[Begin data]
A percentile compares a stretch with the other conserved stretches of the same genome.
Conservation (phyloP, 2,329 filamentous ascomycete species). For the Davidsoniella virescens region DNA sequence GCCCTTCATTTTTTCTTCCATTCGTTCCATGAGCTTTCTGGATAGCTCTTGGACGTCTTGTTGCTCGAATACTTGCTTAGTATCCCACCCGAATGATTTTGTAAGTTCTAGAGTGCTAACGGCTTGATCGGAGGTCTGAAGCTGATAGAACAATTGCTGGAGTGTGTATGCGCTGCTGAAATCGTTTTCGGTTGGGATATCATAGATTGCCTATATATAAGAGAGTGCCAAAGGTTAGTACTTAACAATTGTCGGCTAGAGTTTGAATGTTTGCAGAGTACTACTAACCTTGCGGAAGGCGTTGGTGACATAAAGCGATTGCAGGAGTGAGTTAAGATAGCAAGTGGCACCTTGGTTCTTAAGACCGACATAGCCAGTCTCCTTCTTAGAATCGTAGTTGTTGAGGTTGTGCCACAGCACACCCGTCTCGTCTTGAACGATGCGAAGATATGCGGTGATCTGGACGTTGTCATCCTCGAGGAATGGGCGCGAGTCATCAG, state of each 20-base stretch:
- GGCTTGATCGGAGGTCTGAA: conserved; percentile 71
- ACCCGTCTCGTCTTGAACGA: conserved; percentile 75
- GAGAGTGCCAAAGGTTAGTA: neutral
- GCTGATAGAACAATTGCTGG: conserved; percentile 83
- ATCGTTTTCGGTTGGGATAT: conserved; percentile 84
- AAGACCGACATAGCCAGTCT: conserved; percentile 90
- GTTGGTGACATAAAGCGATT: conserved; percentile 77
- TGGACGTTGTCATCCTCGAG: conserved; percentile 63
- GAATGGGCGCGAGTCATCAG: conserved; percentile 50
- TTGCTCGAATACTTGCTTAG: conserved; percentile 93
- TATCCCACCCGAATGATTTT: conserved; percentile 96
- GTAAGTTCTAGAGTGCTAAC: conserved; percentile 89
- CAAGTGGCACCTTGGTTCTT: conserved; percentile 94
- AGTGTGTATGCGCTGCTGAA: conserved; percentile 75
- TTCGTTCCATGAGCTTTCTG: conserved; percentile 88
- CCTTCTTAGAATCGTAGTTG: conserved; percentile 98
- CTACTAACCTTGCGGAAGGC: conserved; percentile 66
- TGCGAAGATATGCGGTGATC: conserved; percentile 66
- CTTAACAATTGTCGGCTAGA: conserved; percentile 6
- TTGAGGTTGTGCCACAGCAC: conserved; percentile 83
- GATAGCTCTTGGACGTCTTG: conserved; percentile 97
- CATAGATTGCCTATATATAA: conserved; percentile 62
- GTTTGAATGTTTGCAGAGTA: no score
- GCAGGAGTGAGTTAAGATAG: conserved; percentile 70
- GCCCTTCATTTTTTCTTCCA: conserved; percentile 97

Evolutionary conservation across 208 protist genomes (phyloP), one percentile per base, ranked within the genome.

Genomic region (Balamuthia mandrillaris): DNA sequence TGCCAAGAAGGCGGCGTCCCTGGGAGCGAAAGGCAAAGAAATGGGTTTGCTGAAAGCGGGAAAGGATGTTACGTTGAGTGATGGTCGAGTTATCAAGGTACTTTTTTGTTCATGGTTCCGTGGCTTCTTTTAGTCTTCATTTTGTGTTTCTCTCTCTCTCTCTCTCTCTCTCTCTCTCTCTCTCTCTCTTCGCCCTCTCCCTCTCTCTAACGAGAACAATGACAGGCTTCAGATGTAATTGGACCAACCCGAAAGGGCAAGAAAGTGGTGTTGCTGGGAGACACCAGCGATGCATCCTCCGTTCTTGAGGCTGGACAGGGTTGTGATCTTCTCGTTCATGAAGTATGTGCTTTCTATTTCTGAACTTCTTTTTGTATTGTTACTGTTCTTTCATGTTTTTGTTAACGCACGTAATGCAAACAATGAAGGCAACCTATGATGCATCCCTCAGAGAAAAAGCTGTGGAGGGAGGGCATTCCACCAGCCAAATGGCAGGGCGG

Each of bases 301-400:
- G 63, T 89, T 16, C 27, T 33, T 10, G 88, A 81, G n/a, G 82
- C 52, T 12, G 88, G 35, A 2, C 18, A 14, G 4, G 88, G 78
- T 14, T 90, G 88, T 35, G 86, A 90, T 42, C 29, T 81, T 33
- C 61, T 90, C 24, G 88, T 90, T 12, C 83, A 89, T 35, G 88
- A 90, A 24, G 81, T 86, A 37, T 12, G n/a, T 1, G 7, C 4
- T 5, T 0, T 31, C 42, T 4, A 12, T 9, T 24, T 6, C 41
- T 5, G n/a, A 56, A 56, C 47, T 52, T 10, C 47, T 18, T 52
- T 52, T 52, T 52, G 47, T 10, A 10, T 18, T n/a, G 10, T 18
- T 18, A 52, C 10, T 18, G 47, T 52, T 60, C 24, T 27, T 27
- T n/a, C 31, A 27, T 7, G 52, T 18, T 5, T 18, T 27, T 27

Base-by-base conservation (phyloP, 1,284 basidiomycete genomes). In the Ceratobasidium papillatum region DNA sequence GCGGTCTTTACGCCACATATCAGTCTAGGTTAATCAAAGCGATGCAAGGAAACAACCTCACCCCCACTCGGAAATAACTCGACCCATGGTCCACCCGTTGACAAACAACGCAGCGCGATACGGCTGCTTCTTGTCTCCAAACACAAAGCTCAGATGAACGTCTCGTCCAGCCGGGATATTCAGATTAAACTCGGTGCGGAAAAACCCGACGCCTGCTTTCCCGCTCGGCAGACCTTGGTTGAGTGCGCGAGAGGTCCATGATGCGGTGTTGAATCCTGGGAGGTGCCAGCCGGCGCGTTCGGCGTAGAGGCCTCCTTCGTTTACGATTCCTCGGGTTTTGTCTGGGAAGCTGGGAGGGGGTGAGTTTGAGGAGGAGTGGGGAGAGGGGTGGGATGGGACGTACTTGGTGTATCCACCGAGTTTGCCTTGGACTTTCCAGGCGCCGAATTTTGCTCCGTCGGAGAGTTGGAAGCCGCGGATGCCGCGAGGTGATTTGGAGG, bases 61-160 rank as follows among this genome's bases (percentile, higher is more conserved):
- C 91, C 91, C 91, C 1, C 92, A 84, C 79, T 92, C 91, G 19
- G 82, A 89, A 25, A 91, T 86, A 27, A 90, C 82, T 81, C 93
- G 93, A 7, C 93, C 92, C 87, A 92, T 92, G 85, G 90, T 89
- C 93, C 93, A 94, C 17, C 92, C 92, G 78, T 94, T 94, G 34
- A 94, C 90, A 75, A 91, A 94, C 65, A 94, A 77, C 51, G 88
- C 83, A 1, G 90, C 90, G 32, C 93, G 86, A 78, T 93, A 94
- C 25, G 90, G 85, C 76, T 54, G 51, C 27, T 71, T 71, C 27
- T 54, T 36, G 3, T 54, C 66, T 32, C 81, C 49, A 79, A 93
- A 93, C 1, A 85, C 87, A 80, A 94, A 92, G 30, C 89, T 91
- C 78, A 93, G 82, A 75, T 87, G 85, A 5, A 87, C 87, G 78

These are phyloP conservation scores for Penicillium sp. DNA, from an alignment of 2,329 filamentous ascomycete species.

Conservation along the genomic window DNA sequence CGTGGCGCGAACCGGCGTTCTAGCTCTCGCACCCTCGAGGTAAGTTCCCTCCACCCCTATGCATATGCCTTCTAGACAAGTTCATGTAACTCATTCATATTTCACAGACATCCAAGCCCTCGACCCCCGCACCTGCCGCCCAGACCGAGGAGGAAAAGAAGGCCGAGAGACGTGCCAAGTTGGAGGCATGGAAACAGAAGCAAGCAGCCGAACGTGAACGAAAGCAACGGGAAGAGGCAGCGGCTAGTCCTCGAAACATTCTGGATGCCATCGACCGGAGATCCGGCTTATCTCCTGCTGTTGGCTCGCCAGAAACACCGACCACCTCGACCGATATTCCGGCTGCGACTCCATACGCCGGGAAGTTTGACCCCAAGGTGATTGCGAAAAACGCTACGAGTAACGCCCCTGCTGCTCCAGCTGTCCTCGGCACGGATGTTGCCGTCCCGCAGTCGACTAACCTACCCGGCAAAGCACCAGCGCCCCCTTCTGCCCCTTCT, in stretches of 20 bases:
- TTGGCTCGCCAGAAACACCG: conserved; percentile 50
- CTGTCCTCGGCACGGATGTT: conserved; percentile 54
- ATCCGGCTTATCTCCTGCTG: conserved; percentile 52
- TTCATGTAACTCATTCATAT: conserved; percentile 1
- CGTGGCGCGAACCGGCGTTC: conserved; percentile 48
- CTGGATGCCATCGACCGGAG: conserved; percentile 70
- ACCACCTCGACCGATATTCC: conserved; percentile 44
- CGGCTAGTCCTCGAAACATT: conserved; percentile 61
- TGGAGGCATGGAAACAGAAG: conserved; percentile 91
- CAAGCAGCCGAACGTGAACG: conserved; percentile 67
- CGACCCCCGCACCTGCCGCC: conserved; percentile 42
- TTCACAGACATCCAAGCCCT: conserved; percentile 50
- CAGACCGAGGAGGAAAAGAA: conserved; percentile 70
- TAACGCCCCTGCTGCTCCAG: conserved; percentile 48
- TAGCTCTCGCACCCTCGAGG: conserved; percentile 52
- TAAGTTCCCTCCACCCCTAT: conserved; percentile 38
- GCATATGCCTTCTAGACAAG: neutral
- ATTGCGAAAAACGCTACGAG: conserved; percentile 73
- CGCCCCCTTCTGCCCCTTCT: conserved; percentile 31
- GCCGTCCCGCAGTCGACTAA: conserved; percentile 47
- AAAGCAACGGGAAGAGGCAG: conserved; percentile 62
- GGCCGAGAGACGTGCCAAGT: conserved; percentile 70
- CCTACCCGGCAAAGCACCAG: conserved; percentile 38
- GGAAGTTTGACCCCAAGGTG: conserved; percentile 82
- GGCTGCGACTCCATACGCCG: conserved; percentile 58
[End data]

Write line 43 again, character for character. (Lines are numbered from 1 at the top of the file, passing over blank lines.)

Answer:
- G 82, A 89, A 25, A 91, T 86, A 27, A 90, C 82, T 81, C 93